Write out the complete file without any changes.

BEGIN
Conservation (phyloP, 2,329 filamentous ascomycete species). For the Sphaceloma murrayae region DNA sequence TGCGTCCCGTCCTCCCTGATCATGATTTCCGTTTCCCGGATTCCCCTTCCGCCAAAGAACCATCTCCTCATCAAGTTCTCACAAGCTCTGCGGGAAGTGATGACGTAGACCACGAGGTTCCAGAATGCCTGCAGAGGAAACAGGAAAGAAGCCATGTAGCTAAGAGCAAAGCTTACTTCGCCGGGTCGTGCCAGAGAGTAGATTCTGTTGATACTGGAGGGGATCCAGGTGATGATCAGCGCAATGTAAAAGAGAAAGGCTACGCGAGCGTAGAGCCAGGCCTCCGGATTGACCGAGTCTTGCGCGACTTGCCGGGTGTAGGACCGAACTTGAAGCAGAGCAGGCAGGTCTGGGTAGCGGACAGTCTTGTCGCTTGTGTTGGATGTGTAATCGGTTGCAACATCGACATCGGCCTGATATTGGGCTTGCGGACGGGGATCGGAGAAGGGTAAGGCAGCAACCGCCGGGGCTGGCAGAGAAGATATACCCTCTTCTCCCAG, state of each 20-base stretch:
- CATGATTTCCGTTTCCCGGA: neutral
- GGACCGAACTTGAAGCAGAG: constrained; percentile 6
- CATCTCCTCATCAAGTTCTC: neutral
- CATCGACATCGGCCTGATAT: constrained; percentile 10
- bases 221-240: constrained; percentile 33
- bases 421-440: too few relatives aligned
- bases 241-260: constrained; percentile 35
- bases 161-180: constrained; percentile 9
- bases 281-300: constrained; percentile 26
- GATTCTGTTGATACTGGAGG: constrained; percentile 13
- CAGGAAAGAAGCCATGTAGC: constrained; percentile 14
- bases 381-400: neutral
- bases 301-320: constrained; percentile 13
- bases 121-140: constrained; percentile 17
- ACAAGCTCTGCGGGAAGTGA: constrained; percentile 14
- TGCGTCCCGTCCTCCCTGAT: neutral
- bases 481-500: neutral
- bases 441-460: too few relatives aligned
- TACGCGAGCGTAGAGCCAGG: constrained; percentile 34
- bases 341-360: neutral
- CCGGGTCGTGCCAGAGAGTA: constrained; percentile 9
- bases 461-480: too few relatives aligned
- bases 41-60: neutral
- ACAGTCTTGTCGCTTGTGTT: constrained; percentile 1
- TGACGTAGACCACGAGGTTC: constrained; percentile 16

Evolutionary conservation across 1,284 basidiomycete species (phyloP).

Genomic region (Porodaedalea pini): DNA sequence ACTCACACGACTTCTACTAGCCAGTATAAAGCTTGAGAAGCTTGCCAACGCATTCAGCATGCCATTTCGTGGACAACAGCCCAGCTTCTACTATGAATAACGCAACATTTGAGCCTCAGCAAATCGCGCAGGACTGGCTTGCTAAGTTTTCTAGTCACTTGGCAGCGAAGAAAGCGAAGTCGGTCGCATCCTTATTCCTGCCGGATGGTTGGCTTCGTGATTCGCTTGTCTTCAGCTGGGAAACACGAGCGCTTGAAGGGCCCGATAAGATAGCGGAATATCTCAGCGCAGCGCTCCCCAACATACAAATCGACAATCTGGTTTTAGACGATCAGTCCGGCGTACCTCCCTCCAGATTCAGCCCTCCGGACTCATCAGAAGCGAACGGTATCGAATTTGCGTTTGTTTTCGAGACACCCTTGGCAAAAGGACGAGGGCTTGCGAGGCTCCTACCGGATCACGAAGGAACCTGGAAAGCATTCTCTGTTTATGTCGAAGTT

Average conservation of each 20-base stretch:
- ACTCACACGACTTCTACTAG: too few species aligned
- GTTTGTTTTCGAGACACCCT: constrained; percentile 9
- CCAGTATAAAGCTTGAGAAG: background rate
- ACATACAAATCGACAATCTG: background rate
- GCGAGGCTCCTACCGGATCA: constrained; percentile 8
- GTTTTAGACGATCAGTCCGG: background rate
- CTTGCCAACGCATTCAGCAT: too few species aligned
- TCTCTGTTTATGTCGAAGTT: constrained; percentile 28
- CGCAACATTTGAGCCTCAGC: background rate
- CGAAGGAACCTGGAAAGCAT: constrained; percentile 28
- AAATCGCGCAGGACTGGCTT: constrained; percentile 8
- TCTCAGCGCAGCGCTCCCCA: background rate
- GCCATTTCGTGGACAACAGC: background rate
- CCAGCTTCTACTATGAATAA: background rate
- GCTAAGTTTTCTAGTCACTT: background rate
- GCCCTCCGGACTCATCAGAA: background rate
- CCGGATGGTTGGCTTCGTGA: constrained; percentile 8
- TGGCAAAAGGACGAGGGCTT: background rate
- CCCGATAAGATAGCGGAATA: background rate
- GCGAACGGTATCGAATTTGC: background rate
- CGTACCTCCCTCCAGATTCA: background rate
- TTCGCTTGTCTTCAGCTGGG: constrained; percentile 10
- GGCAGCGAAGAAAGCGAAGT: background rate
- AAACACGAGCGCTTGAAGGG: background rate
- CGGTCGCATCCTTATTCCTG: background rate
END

Conservation (phyloP, 2,329 filamentous ascomycete species). For the Sphaceloma murrayae region DNA sequence TGCGTCCCGTCCTCCCTGATCATGATTTCCGTTTCCCGGATTCCCCTTCCGCCAAAGAACCATCTCCTCATCAAGTTCTCACAAGCTCTGCGGGAAGTGATGACGTAGACCACGAGGTTCCAGAATGCCTGCAGAGGAAACAGGAAAGAAGCCATGTAGCTAAGAGCAAAGCTTACTTCGCCGGGTCGTGCCAGAGAGTAGATTCTGTTGATACTGGAGGGGATCCAGGTGATGATCAGCGCAATGTAAAAGAGAAAGGCTACGCGAGCGTAGAGCCAGGCCTCCGGATTGACCGAGTCTTGCGCGACTTGCCGGGTGTAGGACCGAACTTGAAGCAGAGCAGGCAGGTCTGGGTAGCGGACAGTCTTGTCGCTTGTGTTGGATGTGTAATCGGTTGCAACATCGACATCGGCCTGATATTGGGCTTGCGGACGGGGATCGGAGAAGGGTAAGGCAGCAACCGCCGGGGCTGGCAGAGAAGATATACCCTCTTCTCCCAG, state of each 20-base stretch:
- CATGATTTCCGTTTCCCGGA: neutral
- GGACCGAACTTGAAGCAGAG: constrained; percentile 6
- CATCTCCTCATCAAGTTCTC: neutral
- CATCGACATCGGCCTGATAT: constrained; percentile 10
- bases 221-240: constrained; percentile 33
- bases 421-440: too few relatives aligned
- bases 241-260: constrained; percentile 35
- bases 161-180: constrained; percentile 9
- bases 281-300: constrained; percentile 26
- GATTCTGTTGATACTGGAGG: constrained; percentile 13
- CAGGAAAGAAGCCATGTAGC: constrained; percentile 14
- bases 381-400: neutral
- bases 301-320: constrained; percentile 13
- bases 121-140: constrained; percentile 17
- ACAAGCTCTGCGGGAAGTGA: constrained; percentile 14
- TGCGTCCCGTCCTCCCTGAT: neutral
- bases 481-500: neutral
- bases 441-460: too few relatives aligned
- TACGCGAGCGTAGAGCCAGG: constrained; percentile 34
- bases 341-360: neutral
- CCGGGTCGTGCCAGAGAGTA: constrained; percentile 9
- bases 461-480: too few relatives aligned
- bases 41-60: neutral
- ACAGTCTTGTCGCTTGTGTT: constrained; percentile 1
- TGACGTAGACCACGAGGTTC: constrained; percentile 16

Evolutionary conservation across 1,284 basidiomycete species (phyloP).

Genomic region (Porodaedalea pini): DNA sequence ACTCACACGACTTCTACTAGCCAGTATAAAGCTTGAGAAGCTTGCCAACGCATTCAGCATGCCATTTCGTGGACAACAGCCCAGCTTCTACTATGAATAACGCAACATTTGAGCCTCAGCAAATCGCGCAGGACTGGCTTGCTAAGTTTTCTAGTCACTTGGCAGCGAAGAAAGCGAAGTCGGTCGCATCCTTATTCCTGCCGGATGGTTGGCTTCGTGATTCGCTTGTCTTCAGCTGGGAAACACGAGCGCTTGAAGGGCCCGATAAGATAGCGGAATATCTCAGCGCAGCGCTCCCCAACATACAAATCGACAATCTGGTTTTAGACGATCAGTCCGGCGTACCTCCCTCCAGATTCAGCCCTCCGGACTCATCAGAAGCGAACGGTATCGAATTTGCGTTTGTTTTCGAGACACCCTTGGCAAAAGGACGAGGGCTTGCGAGGCTCCTACCGGATCACGAAGGAACCTGGAAAGCATTCTCTGTTTATGTCGAAGTT

Average conservation of each 20-base stretch:
- ACTCACACGACTTCTACTAG: too few species aligned
- GTTTGTTTTCGAGACACCCT: constrained; percentile 9
- CCAGTATAAAGCTTGAGAAG: background rate
- ACATACAAATCGACAATCTG: background rate
- GCGAGGCTCCTACCGGATCA: constrained; percentile 8
- GTTTTAGACGATCAGTCCGG: background rate
- CTTGCCAACGCATTCAGCAT: too few species aligned
- TCTCTGTTTATGTCGAAGTT: constrained; percentile 28
- CGCAACATTTGAGCCTCAGC: background rate
- CGAAGGAACCTGGAAAGCAT: constrained; percentile 28
- AAATCGCGCAGGACTGGCTT: constrained; percentile 8
- TCTCAGCGCAGCGCTCCCCA: background rate
- GCCATTTCGTGGACAACAGC: background rate
- CCAGCTTCTACTATGAATAA: background rate
- GCTAAGTTTTCTAGTCACTT: background rate
- GCCCTCCGGACTCATCAGAA: background rate
- CCGGATGGTTGGCTTCGTGA: constrained; percentile 8
- TGGCAAAAGGACGAGGGCTT: background rate
- CCCGATAAGATAGCGGAATA: background rate
- GCGAACGGTATCGAATTTGC: background rate
- CGTACCTCCCTCCAGATTCA: background rate
- TTCGCTTGTCTTCAGCTGGG: constrained; percentile 10
- GGCAGCGAAGAAAGCGAAGT: background rate
- AAACACGAGCGCTTGAAGGG: background rate
- CGGTCGCATCCTTATTCCTG: background rate